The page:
Psychological Aspects of Addiction and Treatment

Psychological Aspects of Addiction and Treatment

Thought processes and the health of the brain and body impact your behavior. According to Columbia College1, psychology attempts to identify and understand why individuals behave in certain way or why they develop specific thought processes. It identifies abnormalities, such as mental health disorders, and then strives to find ways to improve a situation through cognitive therapies and similar activities.

Substance use disorders change your thought processes and your mental health. The American Psychological Association2 reports that roughly 40 million Americans abuse drugs, alcohol or nicotine each year and only about 10 percent receive treatment. When you decide to seek treatment for an addiction, consider a program that includes psychological treatments for substance abuse.

Drug Abuse and the Brain

Drug Abuse and the BrainThe National Institute on Drug Abuse3 reports that the chemical structure of drugs looks similar to the natural chemical structures in the brain. As a result, it changes natural behaviors by sending false signals to the body or causing the brain to release large amounts of natural hormones.

Due to the way that substance abuse changes your brain, psychological treatments allow you to make positive changes that encourage your recovery goals. Psychological treatments recognize the changes that occur in the brain and body. During the treatment, you will identify triggers and situations that make substance abuse tempting and then you learn different ways to avoid the triggers or to cope with temptations when they arise.

Substance Abuse and Mental Health

The National Alliance on Mental Illness4 reports that 50 percent of men and women with severe mental health disorders abuse drugs or alcohol. According to the National Institute on Drug Abuse5, mental health disorders can cause substance abuse or the substance abuse can cause the mental health disorder.

Common factors that cause comorbidity include:
  • Using a substance in an attempt to reduce the symptoms of a mental health disorder, or self-medicating
  • Developing symptoms of a mental health disorder after abusing the drug due to chemical changes in the brain
  • Overlapping genetic risk factors, which contributes to both disorders
  • Overlapping environmental factors, such as trauma or early exposure to substance abuse
Web MD6 says that counseling and psychological treatments help you manage stressful situations or psychological challenges that encourage substance abuse. Focusing on treatment plans that incorporate psychological treatments as well as programs to improve your spiritual and emotional well-being ensures that you handle several areas of addiction at the same time.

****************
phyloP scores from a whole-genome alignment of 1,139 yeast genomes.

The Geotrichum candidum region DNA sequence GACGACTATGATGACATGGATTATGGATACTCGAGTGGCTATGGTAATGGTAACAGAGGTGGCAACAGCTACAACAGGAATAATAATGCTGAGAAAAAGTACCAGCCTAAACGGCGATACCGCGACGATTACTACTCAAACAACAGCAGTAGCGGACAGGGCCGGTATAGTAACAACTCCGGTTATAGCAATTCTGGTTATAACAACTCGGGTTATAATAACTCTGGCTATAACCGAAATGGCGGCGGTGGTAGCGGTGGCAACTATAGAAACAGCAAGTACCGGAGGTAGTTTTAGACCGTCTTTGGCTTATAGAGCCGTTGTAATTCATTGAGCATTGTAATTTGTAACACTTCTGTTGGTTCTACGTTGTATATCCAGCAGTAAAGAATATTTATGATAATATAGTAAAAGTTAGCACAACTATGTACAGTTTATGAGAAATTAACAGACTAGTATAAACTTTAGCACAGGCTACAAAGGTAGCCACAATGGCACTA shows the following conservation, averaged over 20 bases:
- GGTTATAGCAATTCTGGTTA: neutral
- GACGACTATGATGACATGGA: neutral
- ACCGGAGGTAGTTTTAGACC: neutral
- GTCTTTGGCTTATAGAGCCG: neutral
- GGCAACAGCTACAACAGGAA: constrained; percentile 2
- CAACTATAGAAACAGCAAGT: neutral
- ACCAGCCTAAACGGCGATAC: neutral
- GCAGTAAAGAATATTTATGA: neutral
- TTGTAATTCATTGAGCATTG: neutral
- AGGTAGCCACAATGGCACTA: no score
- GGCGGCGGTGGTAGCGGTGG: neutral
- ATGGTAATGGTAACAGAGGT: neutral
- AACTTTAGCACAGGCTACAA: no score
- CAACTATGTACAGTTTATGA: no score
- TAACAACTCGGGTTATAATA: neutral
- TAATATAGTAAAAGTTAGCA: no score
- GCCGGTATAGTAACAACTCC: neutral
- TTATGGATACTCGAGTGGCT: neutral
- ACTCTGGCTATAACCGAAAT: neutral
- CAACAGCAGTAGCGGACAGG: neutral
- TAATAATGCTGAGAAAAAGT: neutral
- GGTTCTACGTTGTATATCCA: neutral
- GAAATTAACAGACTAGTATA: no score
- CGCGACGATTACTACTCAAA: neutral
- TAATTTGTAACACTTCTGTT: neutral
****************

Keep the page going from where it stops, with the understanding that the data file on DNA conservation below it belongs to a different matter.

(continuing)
Psychological Treatment Options

The American Psychological Association2 says that psychological treatments, like cognitive-behavioral therapy or motivational interviewing, actually help improve your recovery results when you seek treatment.

Psychological treatment options include:
  • Cognitive and behavioral therapies
  • Various forms of counseling, including individual, group and family therapy
  • Motivational interviewing
  • Contingency management, or setting up a system to reduce relapse risks through planning and early preparation
The goal of psychological treatment is identifying the causes of addiction and then changing thought processes or behaviors so that substance abuse discontinues. Cognitive therapies focus on your thoughts and behaviors while motivational interviewing help you establish clear reasons to persist in the treatment program.

When you follow through with contingency management, you avoid drugs or alcohol after transitioning into a healthy lifestyle.Addiction harms your body and mind, but you can make positive changes with an appropriate treatment plan. Since drugs change your brain, psychological programs help reduce the risk of relapse after treatment and allow you to focus on reaching new goals.

  1. Major Perspectives in Psychology, Columbia College,
  2. Lea Winerman, Breaking Free From Addiction, American Psychological Association, June 2013,
  3. How Are Drugs Able to Affect Brain Chemicals?, The National Institute on Drug Abuse, July 2008,
  4. Substance Abuse and Co-Occurring Disorders, The National Alliance on Mental Illness,
  5. What is Comorbidity?, The National Institute on Drug Abuse, March 2011,
  6. Reviewed by David T. Derrer, MD., Counseling and Addiction, Web MD, October 4, 2014,

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